Various states have moved to allow children to secure birth control without the knowledge or notification of parents, including schools that reportedly will implant IUDs in children as young as sixth graders. Oregon however is going further still and reportedly allowed 15-year-olds to get a sex-change operation at state expense under its Medicaid program. What is curious is that Oregon officials are thus far refusing to discuss the program with media despite its obvious importance to the citizens of the state. If these reports are inaccurate, we should hear it directly from these officials. If this story is true, we are witnessing a significant change in our notion of parental rights without even a passing conversation over the basis and scope of such changes.
I have long been a critic of moves to exclude parents from notification of such procedures as abortions as a violation of parental rights. The idea that a child might be able to get such a sex-change operation without notification, let alone approval, of parents is astonishing. The notion that your son could return your daughter without notice is like a scene out of some sitcom.
Yet, Oregon Health Authority spokeswoman Susan Wickstrom said that the age of medical consent is set by state law and that age is 15 in Oregon. That allows the teenager to secure a sex-change operation and seek state coverage from the Health Evidence Review Commission (HERC). Since gender dysphoria is classified by the American Psychiatric Association as a mental disorder in which a person identifies as the sex opposite of his or her birth, the basis for refuse such an operation may be limited.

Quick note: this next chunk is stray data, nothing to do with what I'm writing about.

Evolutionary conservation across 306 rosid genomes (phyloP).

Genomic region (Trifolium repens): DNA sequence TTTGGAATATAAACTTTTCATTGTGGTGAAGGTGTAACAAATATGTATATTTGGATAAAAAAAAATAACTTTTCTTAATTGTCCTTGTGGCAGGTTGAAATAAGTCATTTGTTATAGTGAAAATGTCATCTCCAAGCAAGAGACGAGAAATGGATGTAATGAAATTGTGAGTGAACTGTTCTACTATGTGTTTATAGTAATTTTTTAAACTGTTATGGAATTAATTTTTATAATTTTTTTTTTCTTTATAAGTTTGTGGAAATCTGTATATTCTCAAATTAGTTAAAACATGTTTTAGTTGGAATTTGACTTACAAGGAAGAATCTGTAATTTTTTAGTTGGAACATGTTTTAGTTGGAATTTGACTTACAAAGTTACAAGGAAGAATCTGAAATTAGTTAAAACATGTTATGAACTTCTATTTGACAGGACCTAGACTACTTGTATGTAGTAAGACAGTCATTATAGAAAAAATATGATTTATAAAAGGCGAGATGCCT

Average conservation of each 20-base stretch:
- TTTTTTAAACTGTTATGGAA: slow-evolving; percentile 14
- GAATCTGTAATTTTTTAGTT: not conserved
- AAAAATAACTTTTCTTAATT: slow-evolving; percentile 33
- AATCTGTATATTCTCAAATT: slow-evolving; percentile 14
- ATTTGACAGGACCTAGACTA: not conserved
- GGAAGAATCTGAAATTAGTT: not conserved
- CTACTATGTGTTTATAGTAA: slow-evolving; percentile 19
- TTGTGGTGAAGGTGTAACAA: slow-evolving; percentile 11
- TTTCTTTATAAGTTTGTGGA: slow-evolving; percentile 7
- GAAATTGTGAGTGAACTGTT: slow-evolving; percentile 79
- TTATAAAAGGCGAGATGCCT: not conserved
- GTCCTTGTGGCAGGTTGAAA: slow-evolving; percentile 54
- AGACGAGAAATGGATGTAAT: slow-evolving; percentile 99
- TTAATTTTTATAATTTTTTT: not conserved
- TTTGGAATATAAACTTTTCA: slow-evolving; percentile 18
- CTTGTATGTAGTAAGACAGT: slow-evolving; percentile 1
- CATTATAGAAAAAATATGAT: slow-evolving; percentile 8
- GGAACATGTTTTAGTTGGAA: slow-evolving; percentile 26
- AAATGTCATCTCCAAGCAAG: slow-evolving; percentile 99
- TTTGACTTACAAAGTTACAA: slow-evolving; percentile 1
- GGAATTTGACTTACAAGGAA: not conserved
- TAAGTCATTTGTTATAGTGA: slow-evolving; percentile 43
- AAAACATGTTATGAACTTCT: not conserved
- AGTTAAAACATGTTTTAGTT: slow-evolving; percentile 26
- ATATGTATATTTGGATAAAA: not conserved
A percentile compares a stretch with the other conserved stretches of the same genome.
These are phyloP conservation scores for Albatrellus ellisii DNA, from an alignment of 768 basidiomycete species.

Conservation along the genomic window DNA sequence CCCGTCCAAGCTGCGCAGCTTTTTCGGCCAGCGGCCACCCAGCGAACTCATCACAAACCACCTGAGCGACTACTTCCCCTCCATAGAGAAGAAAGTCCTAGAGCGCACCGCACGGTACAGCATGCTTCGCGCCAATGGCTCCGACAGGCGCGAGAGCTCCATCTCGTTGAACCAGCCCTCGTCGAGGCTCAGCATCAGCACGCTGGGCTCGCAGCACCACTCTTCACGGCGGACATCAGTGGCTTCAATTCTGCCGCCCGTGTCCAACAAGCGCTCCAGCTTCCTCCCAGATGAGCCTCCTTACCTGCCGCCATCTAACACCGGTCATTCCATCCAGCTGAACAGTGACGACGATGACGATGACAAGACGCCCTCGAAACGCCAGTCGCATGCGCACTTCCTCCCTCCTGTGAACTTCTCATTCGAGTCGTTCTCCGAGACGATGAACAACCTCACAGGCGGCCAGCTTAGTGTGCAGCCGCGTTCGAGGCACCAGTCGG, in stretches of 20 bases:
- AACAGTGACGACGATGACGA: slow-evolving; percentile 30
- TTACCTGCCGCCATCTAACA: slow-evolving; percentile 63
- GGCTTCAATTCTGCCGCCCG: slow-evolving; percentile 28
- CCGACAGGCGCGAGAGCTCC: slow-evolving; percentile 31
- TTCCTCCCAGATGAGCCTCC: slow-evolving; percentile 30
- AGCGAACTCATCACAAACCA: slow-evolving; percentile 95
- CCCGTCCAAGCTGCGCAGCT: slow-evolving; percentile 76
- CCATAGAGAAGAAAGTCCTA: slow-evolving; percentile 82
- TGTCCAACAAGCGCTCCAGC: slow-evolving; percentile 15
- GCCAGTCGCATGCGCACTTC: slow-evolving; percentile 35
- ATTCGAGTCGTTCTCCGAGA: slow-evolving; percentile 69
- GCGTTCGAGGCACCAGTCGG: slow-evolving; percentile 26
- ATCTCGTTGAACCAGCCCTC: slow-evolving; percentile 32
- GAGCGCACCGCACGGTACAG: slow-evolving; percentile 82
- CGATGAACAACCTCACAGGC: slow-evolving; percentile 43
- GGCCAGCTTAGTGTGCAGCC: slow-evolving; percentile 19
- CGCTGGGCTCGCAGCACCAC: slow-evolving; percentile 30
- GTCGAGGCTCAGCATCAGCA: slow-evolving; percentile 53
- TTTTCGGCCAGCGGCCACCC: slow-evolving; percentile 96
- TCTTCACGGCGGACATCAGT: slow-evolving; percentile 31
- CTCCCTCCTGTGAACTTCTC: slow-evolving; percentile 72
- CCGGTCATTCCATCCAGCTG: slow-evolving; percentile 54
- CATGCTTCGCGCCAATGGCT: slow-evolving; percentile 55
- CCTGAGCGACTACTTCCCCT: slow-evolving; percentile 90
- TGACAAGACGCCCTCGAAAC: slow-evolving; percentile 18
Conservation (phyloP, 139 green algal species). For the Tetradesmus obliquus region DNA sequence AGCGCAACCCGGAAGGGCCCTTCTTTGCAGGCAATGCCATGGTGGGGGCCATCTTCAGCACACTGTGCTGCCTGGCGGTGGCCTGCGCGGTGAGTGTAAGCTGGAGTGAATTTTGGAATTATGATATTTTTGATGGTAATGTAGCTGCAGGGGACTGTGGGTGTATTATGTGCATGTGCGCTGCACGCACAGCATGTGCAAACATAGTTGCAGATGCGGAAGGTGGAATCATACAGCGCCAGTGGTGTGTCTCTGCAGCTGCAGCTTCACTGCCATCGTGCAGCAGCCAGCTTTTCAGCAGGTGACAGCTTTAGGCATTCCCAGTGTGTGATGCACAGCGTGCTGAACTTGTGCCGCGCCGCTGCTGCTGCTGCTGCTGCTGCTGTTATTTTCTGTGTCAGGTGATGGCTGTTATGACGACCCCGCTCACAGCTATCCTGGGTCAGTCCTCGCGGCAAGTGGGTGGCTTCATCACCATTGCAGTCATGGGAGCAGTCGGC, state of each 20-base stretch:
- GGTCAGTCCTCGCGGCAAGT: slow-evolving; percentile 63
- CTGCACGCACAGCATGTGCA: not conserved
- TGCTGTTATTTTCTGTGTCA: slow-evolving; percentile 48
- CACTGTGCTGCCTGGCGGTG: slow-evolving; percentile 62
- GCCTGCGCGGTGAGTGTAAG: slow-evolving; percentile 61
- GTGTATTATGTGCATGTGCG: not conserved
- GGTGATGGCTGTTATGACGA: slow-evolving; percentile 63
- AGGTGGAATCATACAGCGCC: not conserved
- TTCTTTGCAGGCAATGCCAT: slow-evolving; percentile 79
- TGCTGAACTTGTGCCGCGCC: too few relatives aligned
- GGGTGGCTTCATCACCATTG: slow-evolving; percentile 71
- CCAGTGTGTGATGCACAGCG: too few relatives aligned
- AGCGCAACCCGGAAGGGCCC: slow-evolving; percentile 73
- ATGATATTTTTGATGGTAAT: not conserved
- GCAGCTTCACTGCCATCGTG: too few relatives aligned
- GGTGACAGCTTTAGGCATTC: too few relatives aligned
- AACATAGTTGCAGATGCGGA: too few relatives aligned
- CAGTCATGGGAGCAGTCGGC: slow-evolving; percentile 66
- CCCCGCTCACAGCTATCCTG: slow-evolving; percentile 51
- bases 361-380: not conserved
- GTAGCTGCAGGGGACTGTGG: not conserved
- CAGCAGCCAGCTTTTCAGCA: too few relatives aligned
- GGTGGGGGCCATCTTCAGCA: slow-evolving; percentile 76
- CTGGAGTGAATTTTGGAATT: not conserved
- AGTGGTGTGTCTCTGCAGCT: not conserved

We have been discussing how medical and psychiatric experts are now approving the raising of boys and girls as young as five as the opposite gender. This obviously is a much more permanent course of change.
Nevertheless, Jenn Burleton, founder of the Portland non-profit group TransActive, insists that requiring parental consent would lead to more stress and even suicide: “Parents may not be supportive. They may not be in an environment where they feel the parent will affirm their identity, this may have been going on for years.” That is certainly true. However, they also may be supportive. They are a family and the parents raised this child.
It is important to note that a long list of criteria must still be met for such approval to occur. However, it is the lack of parental involvement that concerns me the most.
HERC estimates that as many as 112 Oregon kids may be gender dysphoric. The cost of cross-sex hormone therapy, puberty-suppressing drugs and sex reassignment surgeries are expected to be as high as $150,000 per year. However, HERC argues that the costs must be balanced against the education in suicides. It predicts that procedures will avoid one suicide a year with an average cost per suicide attempt in the U.S. is $7,234. Putting aside the merits of the program as a whole, that type of cost-benefit arguments seems highly questionable and illusory in my view. That does not mean that this program cannot be defended on medical or psychiatric grounds, but I do not believe that these are costs that are easily compared or measured.
In the end, we need to have a long-delayed discussion about parental rights in this nation for the array of different procedures and services for children without the notice or consent of parents.
What do you think?